El dilema de la curiosidad y su uso

Albert Einstein alguna vez dijo: “No tengo ningún don especial, sólo soy apasionadamente curioso”. Es cierto que, con este comentario, Einstein estaba siendo profundamente modesto. Pero igualmente cierto es que la curiosidad es una poderosa fuerza motriz en el descubrimiento científico. De hecho, junto con el talento y el interés, así como la habilidad matemática u otro tipo de habilidades cuantitativas, la curiosidad es una característica necesaria de cualquier científico exitoso.

La curiosidad traiciona la pasión emocional. Es un estado en el que uno está involuntariamente atrapado por algo que es difícil de evitar y de lo cual, por no poder actuar de otra manera, uno sólo es responsable en un sentido limitado. Todos somos curiosos cuando llegamos al mundo y venimos equipados con el impulso psicológico de explorar el mundo y expandir el terreno que creemos dominar. No es accidental que un libro muy conocido sobre psicología del desarrollo lleve el título “El científico en la cuna”, un trabajo que traza los paralelos entre el comportamiento de los chicos pequeños y los procesos y estrategias de investigación que son habituales en la ciencia.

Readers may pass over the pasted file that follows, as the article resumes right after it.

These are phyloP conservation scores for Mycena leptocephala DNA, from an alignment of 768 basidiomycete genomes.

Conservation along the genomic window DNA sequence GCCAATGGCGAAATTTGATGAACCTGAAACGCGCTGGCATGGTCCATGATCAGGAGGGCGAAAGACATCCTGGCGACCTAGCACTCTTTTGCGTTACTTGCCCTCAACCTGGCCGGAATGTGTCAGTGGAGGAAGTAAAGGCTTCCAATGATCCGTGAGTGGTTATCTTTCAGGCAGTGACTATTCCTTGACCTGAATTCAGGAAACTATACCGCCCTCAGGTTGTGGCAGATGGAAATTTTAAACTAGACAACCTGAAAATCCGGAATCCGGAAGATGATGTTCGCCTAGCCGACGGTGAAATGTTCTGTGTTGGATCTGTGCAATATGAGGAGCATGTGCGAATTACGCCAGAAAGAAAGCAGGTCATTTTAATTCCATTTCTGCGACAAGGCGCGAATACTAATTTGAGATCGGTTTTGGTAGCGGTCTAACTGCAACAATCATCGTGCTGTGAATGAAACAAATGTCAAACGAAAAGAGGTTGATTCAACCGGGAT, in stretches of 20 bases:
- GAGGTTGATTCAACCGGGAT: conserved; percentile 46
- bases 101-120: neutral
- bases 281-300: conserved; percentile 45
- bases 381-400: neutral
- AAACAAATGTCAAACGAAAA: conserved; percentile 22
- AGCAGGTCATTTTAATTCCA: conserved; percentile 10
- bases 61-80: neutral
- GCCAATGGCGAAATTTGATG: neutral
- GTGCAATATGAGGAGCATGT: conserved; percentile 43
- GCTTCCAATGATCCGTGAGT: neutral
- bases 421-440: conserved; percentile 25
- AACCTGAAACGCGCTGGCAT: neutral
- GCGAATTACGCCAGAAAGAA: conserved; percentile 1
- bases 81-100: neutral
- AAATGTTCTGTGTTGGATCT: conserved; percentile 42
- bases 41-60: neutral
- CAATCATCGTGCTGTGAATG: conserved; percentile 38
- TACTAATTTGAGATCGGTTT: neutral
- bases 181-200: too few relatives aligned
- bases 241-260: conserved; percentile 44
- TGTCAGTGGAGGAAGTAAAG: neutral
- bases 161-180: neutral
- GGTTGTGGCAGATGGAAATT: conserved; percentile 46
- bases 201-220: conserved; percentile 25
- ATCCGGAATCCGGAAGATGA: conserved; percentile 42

Sin embargo, la avidez de conocimiento que lleva a la curiosidad innata a trascender determinados horizontes alguna vez deja de ser desenfrenada. Los padres pueden contar más de una historia sobre cómo, al empezar el colegio, la actitud inquieta de sus hijos cambia rápidamente, ya que ahora deben concentrarse en objetos dictados por el programa escolar. De la misma manera, por más deseable que sea su capacidad para producir lo inesperado y lo imprevisible, la ciencia hoy no puede decir que no es responsable ante la sociedad.

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